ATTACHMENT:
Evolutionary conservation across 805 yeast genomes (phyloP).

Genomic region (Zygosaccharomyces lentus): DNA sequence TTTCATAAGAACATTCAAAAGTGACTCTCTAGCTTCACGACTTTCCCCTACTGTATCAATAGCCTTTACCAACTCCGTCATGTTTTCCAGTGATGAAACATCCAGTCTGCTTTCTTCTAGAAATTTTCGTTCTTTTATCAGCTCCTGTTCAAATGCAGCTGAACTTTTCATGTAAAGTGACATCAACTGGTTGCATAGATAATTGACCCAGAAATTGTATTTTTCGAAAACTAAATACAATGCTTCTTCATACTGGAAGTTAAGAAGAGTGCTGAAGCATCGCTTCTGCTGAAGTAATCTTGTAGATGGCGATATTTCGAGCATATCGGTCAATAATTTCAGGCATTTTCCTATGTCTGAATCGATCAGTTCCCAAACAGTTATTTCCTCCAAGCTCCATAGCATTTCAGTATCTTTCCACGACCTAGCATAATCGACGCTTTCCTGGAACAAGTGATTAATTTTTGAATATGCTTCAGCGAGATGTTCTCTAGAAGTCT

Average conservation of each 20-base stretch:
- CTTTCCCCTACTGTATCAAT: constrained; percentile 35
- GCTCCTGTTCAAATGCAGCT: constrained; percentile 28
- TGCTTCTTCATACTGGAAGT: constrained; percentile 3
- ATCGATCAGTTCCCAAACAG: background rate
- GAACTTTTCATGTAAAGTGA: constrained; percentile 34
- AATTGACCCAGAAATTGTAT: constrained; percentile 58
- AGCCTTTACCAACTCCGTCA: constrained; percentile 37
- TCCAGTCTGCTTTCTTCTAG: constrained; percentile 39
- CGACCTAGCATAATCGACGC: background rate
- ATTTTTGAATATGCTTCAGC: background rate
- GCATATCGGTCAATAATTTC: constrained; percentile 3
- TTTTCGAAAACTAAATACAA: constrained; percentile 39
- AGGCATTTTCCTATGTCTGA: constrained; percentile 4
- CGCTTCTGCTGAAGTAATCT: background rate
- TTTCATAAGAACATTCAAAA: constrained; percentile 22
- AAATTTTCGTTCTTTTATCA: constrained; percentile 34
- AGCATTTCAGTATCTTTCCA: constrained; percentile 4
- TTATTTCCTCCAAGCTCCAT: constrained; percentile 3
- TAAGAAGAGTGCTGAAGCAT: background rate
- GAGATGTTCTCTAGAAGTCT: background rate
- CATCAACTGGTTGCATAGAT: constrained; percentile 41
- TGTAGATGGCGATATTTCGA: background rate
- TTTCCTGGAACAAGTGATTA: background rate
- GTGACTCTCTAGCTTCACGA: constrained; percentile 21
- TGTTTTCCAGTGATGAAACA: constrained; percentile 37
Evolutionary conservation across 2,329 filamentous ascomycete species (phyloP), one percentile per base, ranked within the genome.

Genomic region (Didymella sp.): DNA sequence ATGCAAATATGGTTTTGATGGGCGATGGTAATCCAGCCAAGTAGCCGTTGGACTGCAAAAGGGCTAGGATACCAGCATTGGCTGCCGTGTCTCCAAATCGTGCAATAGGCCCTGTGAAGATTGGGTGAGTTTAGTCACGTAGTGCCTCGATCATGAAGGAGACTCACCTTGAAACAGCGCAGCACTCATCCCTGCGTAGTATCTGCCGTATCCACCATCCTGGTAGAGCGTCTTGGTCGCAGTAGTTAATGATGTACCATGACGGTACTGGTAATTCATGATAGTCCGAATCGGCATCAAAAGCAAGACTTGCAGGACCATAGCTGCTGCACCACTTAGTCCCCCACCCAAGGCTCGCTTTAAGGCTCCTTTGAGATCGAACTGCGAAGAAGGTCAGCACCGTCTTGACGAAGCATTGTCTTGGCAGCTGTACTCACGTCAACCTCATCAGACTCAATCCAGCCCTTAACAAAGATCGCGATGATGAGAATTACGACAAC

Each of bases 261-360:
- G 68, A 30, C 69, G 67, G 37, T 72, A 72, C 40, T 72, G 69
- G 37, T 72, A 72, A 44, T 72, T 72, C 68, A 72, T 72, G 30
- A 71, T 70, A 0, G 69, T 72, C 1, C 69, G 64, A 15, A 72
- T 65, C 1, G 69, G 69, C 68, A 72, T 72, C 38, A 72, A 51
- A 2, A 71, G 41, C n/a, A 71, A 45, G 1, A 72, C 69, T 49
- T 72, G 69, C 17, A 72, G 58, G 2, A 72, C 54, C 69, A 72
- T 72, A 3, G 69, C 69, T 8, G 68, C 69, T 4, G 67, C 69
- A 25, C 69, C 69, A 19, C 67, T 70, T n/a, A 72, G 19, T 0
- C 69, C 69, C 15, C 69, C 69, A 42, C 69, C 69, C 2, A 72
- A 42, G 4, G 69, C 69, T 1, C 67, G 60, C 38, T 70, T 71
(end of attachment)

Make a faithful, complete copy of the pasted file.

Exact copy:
Evolutionary conservation across 805 yeast genomes (phyloP).

Genomic region (Zygosaccharomyces lentus): DNA sequence TTTCATAAGAACATTCAAAAGTGACTCTCTAGCTTCACGACTTTCCCCTACTGTATCAATAGCCTTTACCAACTCCGTCATGTTTTCCAGTGATGAAACATCCAGTCTGCTTTCTTCTAGAAATTTTCGTTCTTTTATCAGCTCCTGTTCAAATGCAGCTGAACTTTTCATGTAAAGTGACATCAACTGGTTGCATAGATAATTGACCCAGAAATTGTATTTTTCGAAAACTAAATACAATGCTTCTTCATACTGGAAGTTAAGAAGAGTGCTGAAGCATCGCTTCTGCTGAAGTAATCTTGTAGATGGCGATATTTCGAGCATATCGGTCAATAATTTCAGGCATTTTCCTATGTCTGAATCGATCAGTTCCCAAACAGTTATTTCCTCCAAGCTCCATAGCATTTCAGTATCTTTCCACGACCTAGCATAATCGACGCTTTCCTGGAACAAGTGATTAATTTTTGAATATGCTTCAGCGAGATGTTCTCTAGAAGTCT

Average conservation of each 20-base stretch:
- CTTTCCCCTACTGTATCAAT: constrained; percentile 35
- GCTCCTGTTCAAATGCAGCT: constrained; percentile 28
- TGCTTCTTCATACTGGAAGT: constrained; percentile 3
- ATCGATCAGTTCCCAAACAG: background rate
- GAACTTTTCATGTAAAGTGA: constrained; percentile 34
- AATTGACCCAGAAATTGTAT: constrained; percentile 58
- AGCCTTTACCAACTCCGTCA: constrained; percentile 37
- TCCAGTCTGCTTTCTTCTAG: constrained; percentile 39
- CGACCTAGCATAATCGACGC: background rate
- ATTTTTGAATATGCTTCAGC: background rate
- GCATATCGGTCAATAATTTC: constrained; percentile 3
- TTTTCGAAAACTAAATACAA: constrained; percentile 39
- AGGCATTTTCCTATGTCTGA: constrained; percentile 4
- CGCTTCTGCTGAAGTAATCT: background rate
- TTTCATAAGAACATTCAAAA: constrained; percentile 22
- AAATTTTCGTTCTTTTATCA: constrained; percentile 34
- AGCATTTCAGTATCTTTCCA: constrained; percentile 4
- TTATTTCCTCCAAGCTCCAT: constrained; percentile 3
- TAAGAAGAGTGCTGAAGCAT: background rate
- GAGATGTTCTCTAGAAGTCT: background rate
- CATCAACTGGTTGCATAGAT: constrained; percentile 41
- TGTAGATGGCGATATTTCGA: background rate
- TTTCCTGGAACAAGTGATTA: background rate
- GTGACTCTCTAGCTTCACGA: constrained; percentile 21
- TGTTTTCCAGTGATGAAACA: constrained; percentile 37
Evolutionary conservation across 2,329 filamentous ascomycete species (phyloP), one percentile per base, ranked within the genome.

Genomic region (Didymella sp.): DNA sequence ATGCAAATATGGTTTTGATGGGCGATGGTAATCCAGCCAAGTAGCCGTTGGACTGCAAAAGGGCTAGGATACCAGCATTGGCTGCCGTGTCTCCAAATCGTGCAATAGGCCCTGTGAAGATTGGGTGAGTTTAGTCACGTAGTGCCTCGATCATGAAGGAGACTCACCTTGAAACAGCGCAGCACTCATCCCTGCGTAGTATCTGCCGTATCCACCATCCTGGTAGAGCGTCTTGGTCGCAGTAGTTAATGATGTACCATGACGGTACTGGTAATTCATGATAGTCCGAATCGGCATCAAAAGCAAGACTTGCAGGACCATAGCTGCTGCACCACTTAGTCCCCCACCCAAGGCTCGCTTTAAGGCTCCTTTGAGATCGAACTGCGAAGAAGGTCAGCACCGTCTTGACGAAGCATTGTCTTGGCAGCTGTACTCACGTCAACCTCATCAGACTCAATCCAGCCCTTAACAAAGATCGCGATGATGAGAATTACGACAAC

Each of bases 261-360:
- G 68, A 30, C 69, G 67, G 37, T 72, A 72, C 40, T 72, G 69
- G 37, T 72, A 72, A 44, T 72, T 72, C 68, A 72, T 72, G 30
- A 71, T 70, A 0, G 69, T 72, C 1, C 69, G 64, A 15, A 72
- T 65, C 1, G 69, G 69, C 68, A 72, T 72, C 38, A 72, A 51
- A 2, A 71, G 41, C n/a, A 71, A 45, G 1, A 72, C 69, T 49
- T 72, G 69, C 17, A 72, G 58, G 2, A 72, C 54, C 69, A 72
- T 72, A 3, G 69, C 69, T 8, G 68, C 69, T 4, G 67, C 69
- A 25, C 69, C 69, A 19, C 67, T 70, T n/a, A 72, G 19, T 0
- C 69, C 69, C 15, C 69, C 69, A 42, C 69, C 69, C 2, A 72
- A 42, G 4, G 69, C 69, T 1, C 67, G 60, C 38, T 70, T 71